Phoenix by Jennifer Mason-Black
Publisher: Musa Publishing
Genre: Contemporary, Paranormal
Length: Short Story (40 pages)
Age Recommendation: 16+
Rating: Best Book
Reviewed by Astilbe
At sixteen, Tucker has nothing but the clothes on his back, the bruises on his ribs, and the truth about what happened between him and the band teacher. He left home looking to escape his memories, but all he’s found on the road are new bad ones to take their place.
Then he meets Gabriel, a beautiful hustler, and Kelsey, a fire-obsessed girl with a head full of fairy tales. After Gabriel rescues him from a pair of drunks looking for a fight, Tucker’s happy to join him in the abandoned factory he calls home. All he must do in return is help keep Kelsey safe.
There’s always a way out. The trick is to stick around long enough to discover it.
Accurately capturing what it feels like to be a teenager isn’t easy. This is one of those rare books that knows exactly how to talk about complex issues like homelessness, abuse, depression and homophobia without talking down to or alienating its audience. Older readers, especially those who have personal experience with any of these issues, will be catapulted back to the wonder, pain and confusion that can come with living on the cusp of adulthood.
Because this story jumps around in time I finished the last page wishing we could know more about the years of Tucker’s life that happen between his time spent as a terrified homeless youth and the man he eventually becomes. A few clues are sprinkled throughout the story to connect his teenage and adult selves but I’d still love to see a sequel fill in these gaps. Some people transform suddenly while others take years to build the life they’ve always wanted. I cannot help but to wonder to which category Tucker would belong!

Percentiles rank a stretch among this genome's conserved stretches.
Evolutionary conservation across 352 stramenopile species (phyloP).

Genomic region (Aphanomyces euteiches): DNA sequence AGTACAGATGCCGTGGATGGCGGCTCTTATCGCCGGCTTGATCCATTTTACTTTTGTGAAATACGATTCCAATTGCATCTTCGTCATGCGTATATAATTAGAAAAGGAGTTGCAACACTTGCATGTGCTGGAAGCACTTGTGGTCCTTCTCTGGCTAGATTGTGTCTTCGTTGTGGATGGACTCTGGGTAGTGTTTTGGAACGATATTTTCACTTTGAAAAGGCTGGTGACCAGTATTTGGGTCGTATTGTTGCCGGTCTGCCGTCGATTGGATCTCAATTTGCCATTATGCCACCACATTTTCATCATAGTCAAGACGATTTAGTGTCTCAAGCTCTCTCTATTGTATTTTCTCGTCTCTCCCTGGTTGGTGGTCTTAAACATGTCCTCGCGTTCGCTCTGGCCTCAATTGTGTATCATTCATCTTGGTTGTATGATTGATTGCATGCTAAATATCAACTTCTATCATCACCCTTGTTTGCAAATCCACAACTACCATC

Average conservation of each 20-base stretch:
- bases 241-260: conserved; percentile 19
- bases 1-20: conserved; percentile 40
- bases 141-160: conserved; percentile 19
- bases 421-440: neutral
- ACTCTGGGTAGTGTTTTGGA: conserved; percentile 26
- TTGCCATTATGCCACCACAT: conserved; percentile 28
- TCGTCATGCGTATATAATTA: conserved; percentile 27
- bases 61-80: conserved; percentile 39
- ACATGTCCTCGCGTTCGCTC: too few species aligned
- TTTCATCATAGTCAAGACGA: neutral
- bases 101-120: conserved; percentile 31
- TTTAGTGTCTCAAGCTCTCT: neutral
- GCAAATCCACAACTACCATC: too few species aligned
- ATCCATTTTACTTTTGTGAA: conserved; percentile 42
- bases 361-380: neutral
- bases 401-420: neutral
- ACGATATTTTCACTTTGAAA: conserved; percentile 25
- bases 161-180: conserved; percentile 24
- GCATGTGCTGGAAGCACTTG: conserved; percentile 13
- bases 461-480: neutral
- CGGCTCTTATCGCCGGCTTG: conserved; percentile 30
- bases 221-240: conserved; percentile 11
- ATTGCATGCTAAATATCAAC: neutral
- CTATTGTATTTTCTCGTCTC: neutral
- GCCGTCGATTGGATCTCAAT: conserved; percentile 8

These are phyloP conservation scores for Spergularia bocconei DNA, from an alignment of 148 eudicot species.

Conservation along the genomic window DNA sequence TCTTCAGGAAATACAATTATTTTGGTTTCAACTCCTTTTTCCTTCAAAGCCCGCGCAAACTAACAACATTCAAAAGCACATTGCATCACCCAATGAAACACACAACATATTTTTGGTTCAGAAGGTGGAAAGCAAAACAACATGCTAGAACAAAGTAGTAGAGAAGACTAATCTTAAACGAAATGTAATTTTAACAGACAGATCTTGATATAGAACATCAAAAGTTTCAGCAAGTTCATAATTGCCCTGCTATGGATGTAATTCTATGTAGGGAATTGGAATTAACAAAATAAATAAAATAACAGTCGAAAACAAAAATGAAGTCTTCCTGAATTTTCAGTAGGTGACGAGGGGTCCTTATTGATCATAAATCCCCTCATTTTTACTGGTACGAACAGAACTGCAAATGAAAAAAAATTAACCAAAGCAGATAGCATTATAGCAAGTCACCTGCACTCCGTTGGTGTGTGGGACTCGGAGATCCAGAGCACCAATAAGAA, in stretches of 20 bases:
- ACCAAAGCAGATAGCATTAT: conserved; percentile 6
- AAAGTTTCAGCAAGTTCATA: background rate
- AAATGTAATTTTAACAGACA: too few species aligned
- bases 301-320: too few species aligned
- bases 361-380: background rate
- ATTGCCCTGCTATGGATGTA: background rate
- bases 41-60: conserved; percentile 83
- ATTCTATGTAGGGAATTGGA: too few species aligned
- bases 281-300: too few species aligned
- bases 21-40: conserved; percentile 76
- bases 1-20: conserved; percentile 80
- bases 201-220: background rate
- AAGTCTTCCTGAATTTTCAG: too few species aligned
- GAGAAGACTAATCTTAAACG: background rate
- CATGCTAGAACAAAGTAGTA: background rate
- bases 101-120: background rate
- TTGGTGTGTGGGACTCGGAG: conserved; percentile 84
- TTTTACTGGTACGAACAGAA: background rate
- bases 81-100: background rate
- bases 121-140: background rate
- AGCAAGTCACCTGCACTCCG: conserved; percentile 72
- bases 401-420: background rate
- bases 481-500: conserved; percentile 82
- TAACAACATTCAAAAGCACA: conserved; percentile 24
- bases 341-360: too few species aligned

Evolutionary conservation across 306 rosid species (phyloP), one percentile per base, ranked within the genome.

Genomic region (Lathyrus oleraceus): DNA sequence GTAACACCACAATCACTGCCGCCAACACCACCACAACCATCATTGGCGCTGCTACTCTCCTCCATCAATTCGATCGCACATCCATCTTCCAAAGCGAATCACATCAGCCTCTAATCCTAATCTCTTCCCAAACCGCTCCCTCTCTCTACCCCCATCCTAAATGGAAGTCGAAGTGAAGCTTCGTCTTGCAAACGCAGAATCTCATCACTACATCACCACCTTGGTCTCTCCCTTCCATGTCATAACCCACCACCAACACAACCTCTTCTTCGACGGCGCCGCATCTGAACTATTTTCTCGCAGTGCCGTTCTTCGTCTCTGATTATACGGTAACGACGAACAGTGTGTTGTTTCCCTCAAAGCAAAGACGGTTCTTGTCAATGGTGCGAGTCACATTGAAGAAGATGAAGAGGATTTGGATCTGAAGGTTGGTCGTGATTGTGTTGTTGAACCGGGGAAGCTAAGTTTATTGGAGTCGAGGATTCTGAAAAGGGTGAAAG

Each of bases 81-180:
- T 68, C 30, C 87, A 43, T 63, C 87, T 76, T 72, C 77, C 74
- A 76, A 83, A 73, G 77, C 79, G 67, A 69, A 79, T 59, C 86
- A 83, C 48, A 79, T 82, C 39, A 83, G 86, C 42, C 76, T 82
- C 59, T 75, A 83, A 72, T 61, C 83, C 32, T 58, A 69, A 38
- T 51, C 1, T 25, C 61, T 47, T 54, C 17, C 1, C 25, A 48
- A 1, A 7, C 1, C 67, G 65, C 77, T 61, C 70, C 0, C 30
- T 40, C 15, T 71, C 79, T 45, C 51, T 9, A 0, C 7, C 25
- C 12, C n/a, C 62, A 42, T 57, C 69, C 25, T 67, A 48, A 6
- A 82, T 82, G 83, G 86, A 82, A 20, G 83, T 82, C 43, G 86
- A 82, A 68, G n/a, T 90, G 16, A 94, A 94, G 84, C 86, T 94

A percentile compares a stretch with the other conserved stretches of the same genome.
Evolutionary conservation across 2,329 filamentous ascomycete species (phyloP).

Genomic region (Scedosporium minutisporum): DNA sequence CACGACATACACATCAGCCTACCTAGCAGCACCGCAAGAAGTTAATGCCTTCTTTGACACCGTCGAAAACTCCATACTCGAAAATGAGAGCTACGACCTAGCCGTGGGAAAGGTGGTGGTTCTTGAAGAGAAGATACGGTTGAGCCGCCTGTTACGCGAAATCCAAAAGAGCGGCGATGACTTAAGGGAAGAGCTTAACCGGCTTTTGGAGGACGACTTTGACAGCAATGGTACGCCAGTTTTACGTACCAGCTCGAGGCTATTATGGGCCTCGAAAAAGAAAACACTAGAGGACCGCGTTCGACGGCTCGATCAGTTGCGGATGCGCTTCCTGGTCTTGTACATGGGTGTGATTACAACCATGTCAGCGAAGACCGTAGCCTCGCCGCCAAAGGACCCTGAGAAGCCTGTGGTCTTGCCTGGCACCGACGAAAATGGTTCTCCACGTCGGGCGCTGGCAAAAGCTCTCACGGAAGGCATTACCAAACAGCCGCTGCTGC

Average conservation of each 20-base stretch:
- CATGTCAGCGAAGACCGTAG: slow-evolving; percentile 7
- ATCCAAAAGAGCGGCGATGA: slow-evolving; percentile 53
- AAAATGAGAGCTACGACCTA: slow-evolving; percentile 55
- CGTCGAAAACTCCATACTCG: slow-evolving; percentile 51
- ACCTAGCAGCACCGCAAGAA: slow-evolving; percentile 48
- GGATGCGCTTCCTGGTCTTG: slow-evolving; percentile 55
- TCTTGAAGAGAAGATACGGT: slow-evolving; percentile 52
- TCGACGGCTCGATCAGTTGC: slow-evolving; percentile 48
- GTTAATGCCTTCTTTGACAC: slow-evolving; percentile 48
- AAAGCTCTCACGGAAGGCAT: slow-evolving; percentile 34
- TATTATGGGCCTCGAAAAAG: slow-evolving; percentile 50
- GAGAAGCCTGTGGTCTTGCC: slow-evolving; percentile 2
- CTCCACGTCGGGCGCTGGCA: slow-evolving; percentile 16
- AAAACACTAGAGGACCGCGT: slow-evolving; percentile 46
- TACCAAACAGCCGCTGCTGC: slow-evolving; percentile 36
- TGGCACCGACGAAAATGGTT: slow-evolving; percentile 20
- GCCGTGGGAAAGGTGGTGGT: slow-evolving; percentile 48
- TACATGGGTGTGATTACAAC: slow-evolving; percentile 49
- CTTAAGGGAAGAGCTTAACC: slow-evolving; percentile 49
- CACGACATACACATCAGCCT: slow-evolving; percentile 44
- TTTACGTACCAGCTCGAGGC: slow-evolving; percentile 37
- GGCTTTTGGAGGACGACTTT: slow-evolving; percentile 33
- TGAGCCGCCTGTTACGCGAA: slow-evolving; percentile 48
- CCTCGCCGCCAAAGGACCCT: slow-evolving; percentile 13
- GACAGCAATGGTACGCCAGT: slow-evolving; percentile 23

It was difficult to pick an appropriate rating for this book. A (consensual) sexual encounter is briefly alluded to and several scenes include graphic depictions of violence that would be inappropriate for younger or sensitive readers. As powerful and inspiring as this book was I think it’s best suited for older teens for these reasons.
If you’ve ever wanted to skip ahead during a difficult chapter of your life to see how everything turns out in the end Phoenix is the perfect book for you.